COMP SCI 3016 - Computational Cognitive Science

North Terrace Campus - Semester 1 - 2014

This course provides an introduction to computational theories of human cognition. We use formal models from artificial intelligence and mathematical psychology to consider fundamental issues in human knowledge representation, inductive reasoning, learning, decision-making and language acquisition. What kind of informational structures describe the organisation of human knowledge, and what kinds of inferences do they license? How do humans make choices given time constraints, computational limitations, and external costs imposed by the world? What kinds of innate knowledge (if any) must people have? And how can formal models of human cognition inform our understanding of the design of intelligent machines? Representative modelling techniques include stochastic processes, Bayesian models, formal grammars, and random graph models.

  • General Course Information
    Course Details
    Course Code COMP SCI 3016
    Course Computational Cognitive Science
    Coordinating Unit School of Computer Science
    Term Semester 1
    Level Undergraduate
    Location/s North Terrace Campus
    Units 3
    Contact Up to 3 hours per week
    Prerequisites One of COMP SCI 1007, COMP SCI 1009, COMP SCI 1103, COMP SCI 1203, COMP SCI 2103 or COMP SCI 2202 & one of APP MTH 1000 or COMP SCI 1012
    Assumed Knowledge Basic probability as taught in MATHS 2103 & some familiarity with programming in MATLAB
    Course Description This course provides an introduction to computational theories of human cognition. We use formal models from artificial intelligence and mathematical psychology to consider fundamental issues in human knowledge representation, inductive reasoning, learning, decision-making and language acquisition. What kind of informational structures describe the organisation of human knowledge, and what kinds of inferences do they license? How do humans make choices given time constraints, computational limitations, and external costs imposed by the world? What kinds of innate knowledge (if any) must people have? And how can formal models of human cognition inform our understanding of the design of intelligent machines? Representative modelling techniques include stochastic processes, Bayesian models, formal grammars, and random graph models.
    Course Staff

    Course Coordinator: Dr Amy Perfors

    Lecturer: Dan Navarro.  daniel.navarro@adelaide.edu.au

    Course Timetable

    The full timetable of all activities for this course can be accessed from Course Planner.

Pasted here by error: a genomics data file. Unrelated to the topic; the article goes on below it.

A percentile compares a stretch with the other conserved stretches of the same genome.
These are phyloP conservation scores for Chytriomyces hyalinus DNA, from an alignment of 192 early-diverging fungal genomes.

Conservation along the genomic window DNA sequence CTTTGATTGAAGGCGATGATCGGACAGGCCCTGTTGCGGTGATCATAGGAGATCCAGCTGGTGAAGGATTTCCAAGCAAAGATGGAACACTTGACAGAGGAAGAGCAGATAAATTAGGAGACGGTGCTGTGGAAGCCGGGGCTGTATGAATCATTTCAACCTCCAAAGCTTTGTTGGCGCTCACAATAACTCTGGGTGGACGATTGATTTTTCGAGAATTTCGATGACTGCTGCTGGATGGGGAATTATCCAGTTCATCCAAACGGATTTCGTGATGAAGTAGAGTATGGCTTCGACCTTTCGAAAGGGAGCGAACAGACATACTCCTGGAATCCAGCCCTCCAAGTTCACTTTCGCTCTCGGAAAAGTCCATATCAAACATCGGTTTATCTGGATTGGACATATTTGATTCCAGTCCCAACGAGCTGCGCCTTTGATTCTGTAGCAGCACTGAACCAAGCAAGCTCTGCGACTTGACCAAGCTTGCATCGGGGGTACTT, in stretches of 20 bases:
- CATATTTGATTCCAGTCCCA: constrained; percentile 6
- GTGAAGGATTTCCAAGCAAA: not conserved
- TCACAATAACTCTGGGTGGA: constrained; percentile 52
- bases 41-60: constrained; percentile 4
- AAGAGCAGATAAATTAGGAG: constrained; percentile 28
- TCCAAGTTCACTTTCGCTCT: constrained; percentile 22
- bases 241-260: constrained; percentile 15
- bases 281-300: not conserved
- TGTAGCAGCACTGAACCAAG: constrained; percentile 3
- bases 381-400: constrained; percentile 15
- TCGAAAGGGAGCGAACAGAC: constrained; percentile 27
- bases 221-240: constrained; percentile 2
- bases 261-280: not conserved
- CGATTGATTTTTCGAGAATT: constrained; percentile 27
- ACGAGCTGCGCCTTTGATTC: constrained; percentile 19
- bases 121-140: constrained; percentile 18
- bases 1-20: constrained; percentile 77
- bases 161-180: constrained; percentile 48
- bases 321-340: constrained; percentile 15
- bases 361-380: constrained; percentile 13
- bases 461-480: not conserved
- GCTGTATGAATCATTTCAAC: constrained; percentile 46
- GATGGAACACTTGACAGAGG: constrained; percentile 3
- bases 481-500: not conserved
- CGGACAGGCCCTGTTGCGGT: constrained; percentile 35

• Learning Outcomes
    Course Learning Outcomes
    1. An understanding of how machine learning and human learning are connected.
    2. An understanding of some of the main questions in cognitive science, an ability to identify the important issues, and comprehend the empirical data that bear on them.
    3. Experience in understanding psychological ideas and translating psychological theories to computational or mathematical models.
    4. Understanding how to apply computational models and algorithms to cognitive science data, and to understand how and to what problems these models apply.
    5. Knowledge of how computational and mathematical theories can apply to real-world problems, and be used to effectively find solutions.
    6. To develop communication skills and the ability to work on a novel project involving analysis and write-up of the results.
    University Graduate Attributes

    This course will provide students with an opportunity to develop the Graduate Attribute(s) specified below:

    University Graduate Attribute Course Learning Outcome(s)
    Knowledge and understanding of the content and techniques of a chosen discipline at advanced levels that are internationally recognised. 1-5
    The ability to locate, analyse, evaluate and synthesise information from a wide variety of sources in a planned and timely manner. 5-6
    An ability to apply effective, creative and innovative solutions, both independently and cooperatively, to current and future problems. 4-6
    Skills of a high order in interpersonal understanding, teamwork and communication. 6
    A proficiency in the appropriate use of contemporary technologies. 1-5
    A commitment to continuous learning and the capacity to maintain intellectual curiosity throughout life. 1-2, 5
    A commitment to the highest standards of professional endeavour and the ability to take a leadership role in the community. 1-3